I let him drink, letting him relax and listen to the music from the old juke box and the buzz of conversation.
“I know the feeling,” the blind man replied. “I used to feel trapped in my wife’s family before the divorce, before she could no longer bear my burden.”
The blind man, I remembered his name was Brian, and the new guy talked, building up a lively conversation about the love that could trap you in its web and the need for occasional escape. The kid sat there listening with a fierce intensity.
I’d heard the blind man’s story before. When he’d gotten married, his wife had loved him so that she had not minded the things he couldn’t help with, the driving, the sight-dependent appliances he couldn’t use, and all the rest. Then, kids had arrived and dogs, then other pets. Finally, the burden had become too much.
“She finally got to where she had to let the pet blind guy go,” he’d said in a particularly dark season of his soul.
* * *
The men talked on through several beers. Then the door swung open and a woman came in. She would have been alien in this place even if her people had come from our world; she was too exalted, too lofty a being for our establishment. I got the impression of someone looking down upon us from a height that dwarfed even the mighty peaks to the west, as if she were looking down upon us from the stars. I knew her to be of the Spirit People, one whose understanding of scientific advancement was unimpaired by the humility taught by the religion practiced by the newcomers. I put up the “T” sign.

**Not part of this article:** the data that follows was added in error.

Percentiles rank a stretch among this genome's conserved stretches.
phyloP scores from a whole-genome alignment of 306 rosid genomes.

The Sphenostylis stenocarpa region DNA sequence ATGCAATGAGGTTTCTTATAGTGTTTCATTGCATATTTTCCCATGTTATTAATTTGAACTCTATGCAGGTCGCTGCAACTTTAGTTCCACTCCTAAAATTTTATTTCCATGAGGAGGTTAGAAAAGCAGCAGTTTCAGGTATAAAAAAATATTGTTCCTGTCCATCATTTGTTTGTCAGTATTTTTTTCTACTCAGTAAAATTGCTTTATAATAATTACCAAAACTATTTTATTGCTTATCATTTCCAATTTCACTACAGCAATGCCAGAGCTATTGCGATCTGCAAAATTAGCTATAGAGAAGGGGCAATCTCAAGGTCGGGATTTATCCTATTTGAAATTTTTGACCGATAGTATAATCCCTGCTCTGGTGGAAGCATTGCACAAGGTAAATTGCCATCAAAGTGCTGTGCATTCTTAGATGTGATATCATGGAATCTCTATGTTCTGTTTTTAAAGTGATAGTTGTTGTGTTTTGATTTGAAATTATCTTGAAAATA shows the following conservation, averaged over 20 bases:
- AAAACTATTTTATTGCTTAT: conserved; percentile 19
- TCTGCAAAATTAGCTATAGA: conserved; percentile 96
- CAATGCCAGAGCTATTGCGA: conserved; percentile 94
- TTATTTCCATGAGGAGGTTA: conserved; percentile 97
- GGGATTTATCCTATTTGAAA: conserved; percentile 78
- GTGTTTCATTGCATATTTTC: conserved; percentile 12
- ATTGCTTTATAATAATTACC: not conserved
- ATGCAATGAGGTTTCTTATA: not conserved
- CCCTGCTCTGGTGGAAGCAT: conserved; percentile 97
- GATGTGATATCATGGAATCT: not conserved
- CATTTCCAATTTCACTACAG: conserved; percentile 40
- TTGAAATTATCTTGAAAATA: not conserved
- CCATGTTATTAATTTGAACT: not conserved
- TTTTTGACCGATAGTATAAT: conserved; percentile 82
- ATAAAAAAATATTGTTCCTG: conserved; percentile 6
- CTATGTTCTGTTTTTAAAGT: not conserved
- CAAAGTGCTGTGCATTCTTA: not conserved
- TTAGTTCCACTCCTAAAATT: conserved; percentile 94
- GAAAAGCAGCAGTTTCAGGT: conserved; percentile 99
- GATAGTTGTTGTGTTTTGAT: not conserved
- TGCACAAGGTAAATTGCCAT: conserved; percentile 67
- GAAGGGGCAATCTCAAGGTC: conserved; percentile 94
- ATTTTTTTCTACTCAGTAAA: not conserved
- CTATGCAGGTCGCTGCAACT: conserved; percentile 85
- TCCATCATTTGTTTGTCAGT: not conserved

“Oh, be careful, little mind, what you think,” I said for the kid’s benefit.
“What?” he asked.
“Telepath in the house,” I responded. I used a stirrer to point at the sign. “When I have the sign up, it means that someone is here who can read your mind.”
People deal with telepaths in different ways. Some folk concentrate on happy thoughts. Others mumble, hiding their feelings behind a mental fog. The wisest strive to think nothing at all while the crazier folk leave their thoughts open to the world.
“Is my husband here?” the woman asked. It was apparent that she was Mrs. Mousy Man. Then: “Oh, there you are.”